The Notes go on to say that this applies equally to the behaviour of men and women. Care should be taken to avoid immature, adolescent or childish behaviour, although the rule is not intended, the Notes go on, to prevent harmless irreverence or humour. Again, the dividing line between the two is, we suspect, going to be difficult to draw in many cases.
In respect of the rule that ads must not suggest regular solitary drinking is acceptable and that drinking can overcome problems, the Notes say this does not prevent showing a person having a drink alone. Ads must not suggest, however, that regular solitary drinking is acceptable or that alcohol is an essential or indispensable part of daily routine.
Turning to the rule that ads must not suggest that a drink is to be preferred because of its alcohol content, nor place undue emphasis on alcoholic strength, the Notes make it clear that factual, incidental references to an alcoholic product's strength are acceptable, but ads must not place undue emphasis on the alcohol content or strength of a product. The Notes go on to indicate that "incidental" factual strength comparisons between an advertiser's own products (for example re-formulations and brand extensions) may be presented as information, but ads must not suggest that those products are to be preferred or can be consumed in greater quantities because of their altered alcohol content. Competitor strength comparisons are, in all cases, disallowed.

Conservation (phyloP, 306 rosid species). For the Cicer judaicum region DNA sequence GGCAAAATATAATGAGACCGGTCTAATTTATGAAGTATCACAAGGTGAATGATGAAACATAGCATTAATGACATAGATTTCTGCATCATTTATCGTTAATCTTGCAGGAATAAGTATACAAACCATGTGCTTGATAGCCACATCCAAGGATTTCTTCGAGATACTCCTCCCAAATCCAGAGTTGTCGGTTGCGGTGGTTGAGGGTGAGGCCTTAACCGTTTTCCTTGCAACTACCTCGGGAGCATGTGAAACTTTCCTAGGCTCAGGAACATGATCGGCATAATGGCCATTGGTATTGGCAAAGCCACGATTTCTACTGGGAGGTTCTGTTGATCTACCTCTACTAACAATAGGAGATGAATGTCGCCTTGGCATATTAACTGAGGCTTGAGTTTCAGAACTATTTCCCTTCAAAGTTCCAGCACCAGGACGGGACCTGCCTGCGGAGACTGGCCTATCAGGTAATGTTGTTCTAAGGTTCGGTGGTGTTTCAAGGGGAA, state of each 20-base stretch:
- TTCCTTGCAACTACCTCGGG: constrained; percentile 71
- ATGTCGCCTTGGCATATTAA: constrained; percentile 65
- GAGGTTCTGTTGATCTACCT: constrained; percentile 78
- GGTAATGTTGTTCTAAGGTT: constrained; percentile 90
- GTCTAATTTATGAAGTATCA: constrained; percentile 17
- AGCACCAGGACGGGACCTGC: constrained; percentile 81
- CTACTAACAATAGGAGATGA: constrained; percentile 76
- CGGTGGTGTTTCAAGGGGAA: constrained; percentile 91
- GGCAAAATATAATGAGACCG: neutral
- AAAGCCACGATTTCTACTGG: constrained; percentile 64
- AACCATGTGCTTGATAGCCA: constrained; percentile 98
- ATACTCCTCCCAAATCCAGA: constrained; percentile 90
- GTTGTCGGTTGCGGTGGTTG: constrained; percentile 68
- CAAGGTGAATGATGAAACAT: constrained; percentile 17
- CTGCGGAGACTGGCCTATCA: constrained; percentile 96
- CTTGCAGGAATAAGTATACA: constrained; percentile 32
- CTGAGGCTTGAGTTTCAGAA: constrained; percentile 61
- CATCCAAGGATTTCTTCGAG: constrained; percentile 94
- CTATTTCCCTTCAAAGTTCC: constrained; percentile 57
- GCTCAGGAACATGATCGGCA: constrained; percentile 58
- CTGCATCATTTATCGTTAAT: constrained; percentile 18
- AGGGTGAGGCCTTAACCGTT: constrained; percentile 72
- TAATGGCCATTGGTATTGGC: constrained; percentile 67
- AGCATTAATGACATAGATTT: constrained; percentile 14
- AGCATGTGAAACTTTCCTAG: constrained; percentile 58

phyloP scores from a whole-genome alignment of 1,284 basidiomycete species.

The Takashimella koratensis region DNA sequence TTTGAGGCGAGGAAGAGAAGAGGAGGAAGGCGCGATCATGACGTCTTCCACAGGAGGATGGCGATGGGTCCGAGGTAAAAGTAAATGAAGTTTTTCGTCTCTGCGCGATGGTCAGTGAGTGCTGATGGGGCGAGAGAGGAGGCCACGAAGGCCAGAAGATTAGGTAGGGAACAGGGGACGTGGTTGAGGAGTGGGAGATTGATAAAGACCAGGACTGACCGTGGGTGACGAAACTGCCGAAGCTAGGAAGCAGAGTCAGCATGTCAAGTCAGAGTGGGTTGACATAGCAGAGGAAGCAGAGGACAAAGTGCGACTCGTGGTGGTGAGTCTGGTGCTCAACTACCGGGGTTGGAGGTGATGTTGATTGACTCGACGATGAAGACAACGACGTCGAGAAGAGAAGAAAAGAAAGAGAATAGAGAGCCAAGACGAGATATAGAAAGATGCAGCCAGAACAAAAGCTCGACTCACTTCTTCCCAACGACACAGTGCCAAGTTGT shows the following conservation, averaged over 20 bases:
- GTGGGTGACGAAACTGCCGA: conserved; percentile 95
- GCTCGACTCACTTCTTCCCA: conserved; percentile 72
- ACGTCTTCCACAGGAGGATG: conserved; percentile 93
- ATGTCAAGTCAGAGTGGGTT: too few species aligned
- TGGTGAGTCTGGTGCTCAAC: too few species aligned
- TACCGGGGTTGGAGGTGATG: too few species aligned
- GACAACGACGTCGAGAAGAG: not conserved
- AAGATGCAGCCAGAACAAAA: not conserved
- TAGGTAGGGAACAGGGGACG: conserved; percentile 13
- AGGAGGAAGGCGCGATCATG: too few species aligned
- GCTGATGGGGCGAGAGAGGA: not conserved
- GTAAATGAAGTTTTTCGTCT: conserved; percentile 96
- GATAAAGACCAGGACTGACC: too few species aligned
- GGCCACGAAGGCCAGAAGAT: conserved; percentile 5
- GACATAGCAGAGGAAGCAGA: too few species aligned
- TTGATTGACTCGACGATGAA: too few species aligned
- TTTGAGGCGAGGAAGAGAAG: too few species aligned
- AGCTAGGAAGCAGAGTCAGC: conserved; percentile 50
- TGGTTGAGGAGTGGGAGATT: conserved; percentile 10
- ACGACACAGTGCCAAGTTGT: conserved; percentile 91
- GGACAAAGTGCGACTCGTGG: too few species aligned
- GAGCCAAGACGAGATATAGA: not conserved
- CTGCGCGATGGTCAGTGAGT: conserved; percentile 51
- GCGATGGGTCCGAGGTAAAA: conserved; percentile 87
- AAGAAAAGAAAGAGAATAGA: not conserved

On the rule that alcoholic drinks must be handled and served responsibly, the Notes state that there must be no suggestion of reckless abandon in the way that alcohol is handled and dispensed. Traditional popping of champagne corks accompanied by some overflow of wine should be acceptable, but scenes, for example, of party-goers being soaked in champagne are not, nor should alcohol be thrown or poured over people and no-one should be shown pouring a drink into the mouth of another person.
No appeal to under 18's